Trump Dump: Internal Policy (Thread I)

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Re: Trump Dump: Internal Policy (Thead I)

Postby TheFeniX » 2017-03-06 11:37am

The Romulan Republic wrote:Trump trying to push for an investigation of Obama on Trumped-up allegations... is he angling for a pretext to arrest major Democratic leaders? Was "lock her up" more than just hot air?
The more Trump tries to dump on Obama (who, despite all his faults left office with a high approval rating) for personal revenge, the more people are going to be willing to turn on him and those who support him in this regard in the long run. Bush and Co were doing this same thing with Clinton for years. It died down when popular support for the administration was high, then revved back up when support took a nose-dive. It did nothing to bolster their approval rating except among the most ardent supporters of the party.

You know, the same people who felt the failings of the Bush admin were because they weren't conservative enough.

Voters don't like "leaders" who try to pass off blame. Especially when said leaders are firmly in the drivers seat. They're stupid and uninformed, but they aren't THAT stupid and uninformed. Trump came into office with historic low approval and only seems to have seen a "jump" (from terrible to just "mostly bad") because he made good on his threats to go after illegals, which outside of extreme liberals has a lot of popular support. In fact, outside of his stance on immigration, he doesn't have much else to cater to non-partisans because killing NAFTA just by showing up to work isn't going to cement a legacy.

Trump can dodge the issues all he wants by pushing his vendettas. It worked for Bush for a while after 9/11 due to overwhelming popular support. But for Trump to last that long, he's going to need something huge and that "something huge" will need to be something that voters won't look at as his fault. Otherwise, the lid is going to blow off the conservative shit-hole as voters realize (once again) said conservatives do not have their interests at heart and turn on them. Because Republicans are in the drivers seat. And no amount of blaming the old guard or the losing team has turned things around for either side that I've seen in the last 16 years.

I see this as more barking to dodge issues voters actually care about. To change the focus. But if he actually tries to ram through charges against Obama over some grade-A bullshit? Oh man, that would be a shitstorm. Honestly, I think Trump is self-destructive enough to try. The funny part would be watching Republicans either scramble to distance themselves from the idea, quietly gum it up, or go down in flames along with him.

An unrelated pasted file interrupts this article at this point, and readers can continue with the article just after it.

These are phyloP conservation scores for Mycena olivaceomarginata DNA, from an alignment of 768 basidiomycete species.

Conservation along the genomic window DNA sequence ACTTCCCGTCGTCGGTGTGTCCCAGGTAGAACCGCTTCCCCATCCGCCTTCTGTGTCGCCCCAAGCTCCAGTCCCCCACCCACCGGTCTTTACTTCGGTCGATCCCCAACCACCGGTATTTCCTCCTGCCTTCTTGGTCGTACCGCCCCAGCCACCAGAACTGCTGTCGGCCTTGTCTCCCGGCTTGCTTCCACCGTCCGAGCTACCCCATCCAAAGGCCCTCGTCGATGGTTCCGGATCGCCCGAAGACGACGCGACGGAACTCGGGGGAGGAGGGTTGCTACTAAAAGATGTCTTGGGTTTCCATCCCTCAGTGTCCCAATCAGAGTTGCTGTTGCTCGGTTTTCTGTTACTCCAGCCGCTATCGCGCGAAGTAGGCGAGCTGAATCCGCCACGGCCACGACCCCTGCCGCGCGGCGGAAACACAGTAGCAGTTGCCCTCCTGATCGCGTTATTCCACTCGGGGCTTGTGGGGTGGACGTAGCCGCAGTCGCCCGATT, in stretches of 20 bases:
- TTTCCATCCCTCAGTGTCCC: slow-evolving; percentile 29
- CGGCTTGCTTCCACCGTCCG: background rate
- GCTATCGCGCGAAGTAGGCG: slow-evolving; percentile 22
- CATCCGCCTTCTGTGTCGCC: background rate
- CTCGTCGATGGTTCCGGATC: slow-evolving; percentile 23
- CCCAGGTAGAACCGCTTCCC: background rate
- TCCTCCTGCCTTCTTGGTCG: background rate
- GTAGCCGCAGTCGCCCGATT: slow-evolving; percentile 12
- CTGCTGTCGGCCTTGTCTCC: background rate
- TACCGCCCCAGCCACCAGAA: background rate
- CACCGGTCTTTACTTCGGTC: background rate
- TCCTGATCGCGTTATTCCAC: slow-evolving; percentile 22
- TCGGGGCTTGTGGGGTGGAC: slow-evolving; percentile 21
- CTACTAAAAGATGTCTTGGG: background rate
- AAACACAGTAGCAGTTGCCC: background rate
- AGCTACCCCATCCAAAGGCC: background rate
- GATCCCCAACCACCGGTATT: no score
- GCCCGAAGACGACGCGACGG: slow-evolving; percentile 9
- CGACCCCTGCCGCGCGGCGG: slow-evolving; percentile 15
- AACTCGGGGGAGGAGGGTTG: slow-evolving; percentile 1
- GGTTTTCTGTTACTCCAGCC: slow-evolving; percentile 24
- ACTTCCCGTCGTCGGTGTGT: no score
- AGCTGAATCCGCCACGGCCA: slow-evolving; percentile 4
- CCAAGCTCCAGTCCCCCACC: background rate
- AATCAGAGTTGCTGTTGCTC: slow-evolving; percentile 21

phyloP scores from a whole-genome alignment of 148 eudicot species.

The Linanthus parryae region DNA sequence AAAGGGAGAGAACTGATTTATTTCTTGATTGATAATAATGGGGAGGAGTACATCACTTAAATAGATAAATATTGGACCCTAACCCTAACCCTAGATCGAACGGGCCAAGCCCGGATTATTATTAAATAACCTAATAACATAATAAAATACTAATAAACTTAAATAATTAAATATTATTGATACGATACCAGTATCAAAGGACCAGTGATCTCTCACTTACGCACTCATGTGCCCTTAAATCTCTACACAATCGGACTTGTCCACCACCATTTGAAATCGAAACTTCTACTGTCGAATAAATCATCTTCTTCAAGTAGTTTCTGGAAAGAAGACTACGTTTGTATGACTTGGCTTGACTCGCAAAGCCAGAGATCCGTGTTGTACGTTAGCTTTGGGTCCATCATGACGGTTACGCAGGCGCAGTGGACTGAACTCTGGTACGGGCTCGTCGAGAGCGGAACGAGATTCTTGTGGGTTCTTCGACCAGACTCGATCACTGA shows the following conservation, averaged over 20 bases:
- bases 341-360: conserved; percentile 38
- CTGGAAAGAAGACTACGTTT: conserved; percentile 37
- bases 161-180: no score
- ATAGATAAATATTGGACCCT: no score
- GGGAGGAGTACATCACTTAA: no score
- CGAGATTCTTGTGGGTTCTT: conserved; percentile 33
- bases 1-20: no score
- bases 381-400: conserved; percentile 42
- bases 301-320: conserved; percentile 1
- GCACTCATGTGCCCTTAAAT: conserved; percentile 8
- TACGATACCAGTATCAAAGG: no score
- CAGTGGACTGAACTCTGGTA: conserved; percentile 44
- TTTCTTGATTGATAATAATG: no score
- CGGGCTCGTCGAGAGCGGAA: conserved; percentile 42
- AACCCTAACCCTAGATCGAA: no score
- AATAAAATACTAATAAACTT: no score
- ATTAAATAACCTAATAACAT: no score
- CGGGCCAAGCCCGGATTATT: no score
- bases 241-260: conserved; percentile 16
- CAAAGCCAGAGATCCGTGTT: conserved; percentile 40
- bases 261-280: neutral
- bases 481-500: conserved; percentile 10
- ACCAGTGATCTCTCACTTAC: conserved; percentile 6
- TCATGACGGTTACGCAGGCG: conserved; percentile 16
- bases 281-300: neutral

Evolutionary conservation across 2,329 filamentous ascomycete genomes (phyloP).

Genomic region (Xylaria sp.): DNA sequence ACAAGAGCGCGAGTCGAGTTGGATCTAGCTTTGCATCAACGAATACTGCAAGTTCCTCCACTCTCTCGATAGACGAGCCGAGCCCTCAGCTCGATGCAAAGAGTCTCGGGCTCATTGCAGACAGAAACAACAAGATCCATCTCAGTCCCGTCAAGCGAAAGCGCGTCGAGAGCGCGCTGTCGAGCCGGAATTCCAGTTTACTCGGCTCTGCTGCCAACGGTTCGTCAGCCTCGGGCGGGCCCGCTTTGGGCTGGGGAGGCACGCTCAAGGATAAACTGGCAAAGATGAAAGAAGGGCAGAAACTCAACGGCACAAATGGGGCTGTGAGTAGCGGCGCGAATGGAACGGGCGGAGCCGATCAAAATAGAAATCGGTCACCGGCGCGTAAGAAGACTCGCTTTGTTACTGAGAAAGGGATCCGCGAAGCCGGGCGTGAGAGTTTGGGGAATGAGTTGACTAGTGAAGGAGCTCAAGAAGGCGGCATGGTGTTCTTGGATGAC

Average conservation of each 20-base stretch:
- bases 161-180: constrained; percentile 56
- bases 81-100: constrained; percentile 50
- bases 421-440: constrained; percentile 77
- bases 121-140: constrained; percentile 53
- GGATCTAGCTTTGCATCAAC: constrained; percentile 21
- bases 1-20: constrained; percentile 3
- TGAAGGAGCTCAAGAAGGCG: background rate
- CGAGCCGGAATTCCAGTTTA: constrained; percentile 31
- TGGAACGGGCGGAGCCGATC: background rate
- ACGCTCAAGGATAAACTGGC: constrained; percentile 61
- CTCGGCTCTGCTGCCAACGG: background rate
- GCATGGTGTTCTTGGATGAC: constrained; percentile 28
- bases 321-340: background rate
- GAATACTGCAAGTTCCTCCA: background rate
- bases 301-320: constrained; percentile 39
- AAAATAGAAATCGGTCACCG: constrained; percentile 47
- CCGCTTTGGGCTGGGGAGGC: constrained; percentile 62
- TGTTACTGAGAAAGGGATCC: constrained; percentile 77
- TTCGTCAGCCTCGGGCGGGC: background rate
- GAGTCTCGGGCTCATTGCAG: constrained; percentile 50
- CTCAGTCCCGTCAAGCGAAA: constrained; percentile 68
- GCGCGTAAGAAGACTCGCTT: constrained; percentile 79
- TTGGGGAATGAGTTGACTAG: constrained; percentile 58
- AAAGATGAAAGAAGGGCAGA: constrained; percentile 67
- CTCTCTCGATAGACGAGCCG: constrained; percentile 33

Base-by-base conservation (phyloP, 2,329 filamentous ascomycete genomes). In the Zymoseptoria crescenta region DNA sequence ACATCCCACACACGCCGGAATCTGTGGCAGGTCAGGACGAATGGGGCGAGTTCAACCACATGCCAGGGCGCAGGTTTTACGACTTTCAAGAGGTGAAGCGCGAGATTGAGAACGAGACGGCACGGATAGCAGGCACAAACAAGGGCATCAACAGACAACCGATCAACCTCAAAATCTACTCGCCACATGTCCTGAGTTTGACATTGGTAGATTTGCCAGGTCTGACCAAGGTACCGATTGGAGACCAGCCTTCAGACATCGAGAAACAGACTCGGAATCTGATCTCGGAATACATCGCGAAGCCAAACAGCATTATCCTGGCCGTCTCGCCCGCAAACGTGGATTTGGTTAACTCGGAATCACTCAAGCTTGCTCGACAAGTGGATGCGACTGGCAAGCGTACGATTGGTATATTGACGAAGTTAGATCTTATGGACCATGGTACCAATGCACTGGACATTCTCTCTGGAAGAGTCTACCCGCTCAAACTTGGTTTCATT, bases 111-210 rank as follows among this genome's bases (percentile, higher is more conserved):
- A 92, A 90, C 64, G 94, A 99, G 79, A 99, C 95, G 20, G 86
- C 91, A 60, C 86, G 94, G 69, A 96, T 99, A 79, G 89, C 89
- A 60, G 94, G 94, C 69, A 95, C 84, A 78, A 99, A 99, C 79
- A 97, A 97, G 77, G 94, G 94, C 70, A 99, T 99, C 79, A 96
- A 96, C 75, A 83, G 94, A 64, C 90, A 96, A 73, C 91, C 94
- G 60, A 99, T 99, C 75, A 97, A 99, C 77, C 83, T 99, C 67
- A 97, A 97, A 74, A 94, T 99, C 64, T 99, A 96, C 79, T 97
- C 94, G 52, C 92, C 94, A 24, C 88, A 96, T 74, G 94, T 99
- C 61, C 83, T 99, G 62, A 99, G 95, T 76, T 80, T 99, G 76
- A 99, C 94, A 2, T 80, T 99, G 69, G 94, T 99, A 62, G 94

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Re: Trump Dump: Internal Policy (Thead I)

Postby The Romulan Republic » 2017-03-06 04:16pm

Oh yeah, their's very little I would put past Trump at this point, because he's a pathetic narcissist and bully who can't handle not getting his way on everything, because he's exactly the sort of person who lets power go to their head, and because deep down, he probably knows he's fucked long-term.

What I do have doubts about is weather more than a small minority of Republican leaders would ever have the sense and decency to oppose him no matter how far he went. Principles don't seem to be something most of them understand at this point.

But yeah, people like Obama. More than Trump anyway. Hell, I wonder how much of this tirade is just petty jealousy that the ex-President's approval ratings are better than his. :D
"Our progress in degeneracy appears to me to be pretty rapid. As a nation, we began by declaring that "all men are created equal." We now practically read it "all men are created equal, except negroes" When the Know-Nothings get control, it will read "all men are created equal, except negroes, and foreigners, and Catholics." When it comes to this I should prefer emigrating to some country where they make no pretence of loving liberty -- to Russia, for instance, where despotism can be taken pure, and without the base alloy of hypocracy." - Lincoln.

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Re: Trump Dump: Internal Policy (Thead I)

Postby TheFeniX » 2017-03-06 05:42pm

The Romulan Republic wrote:What I do have doubts about is weather more than a small minority of Republican leaders would ever have the sense and decency to oppose him no matter how far he went. Principles don't seem to be something most of them understand at this point.
"This point?" Republicans tried everything to sweep their affiliation with Bush and Co under the rug leading up to 2008 after spending 6-8 years servicing him under the desk. Yet only a few Republicans I recall actually broke rank when voting. Voters got the message and they passed it onto Republicans: Democrats took both houses over the next few years. Obama won in a landslide. And Reps continued to bleed seats up until the early 2010s when they took the house back (IIRC).

To be fair, more than a few of those seats were filled with Blue Dogs, but take what you can get I suppose.

Trump continues to alienate anyone not already vomiting Red. Worse, he's looking to be motivating them out of self-interest to get them to once again realize "Ok, yea, maybe they AREN'T both the same. I need to get off my fatass and vote for the guy (or gal) who may not be acting in my best interests, but at least he's not actively trying to kill me."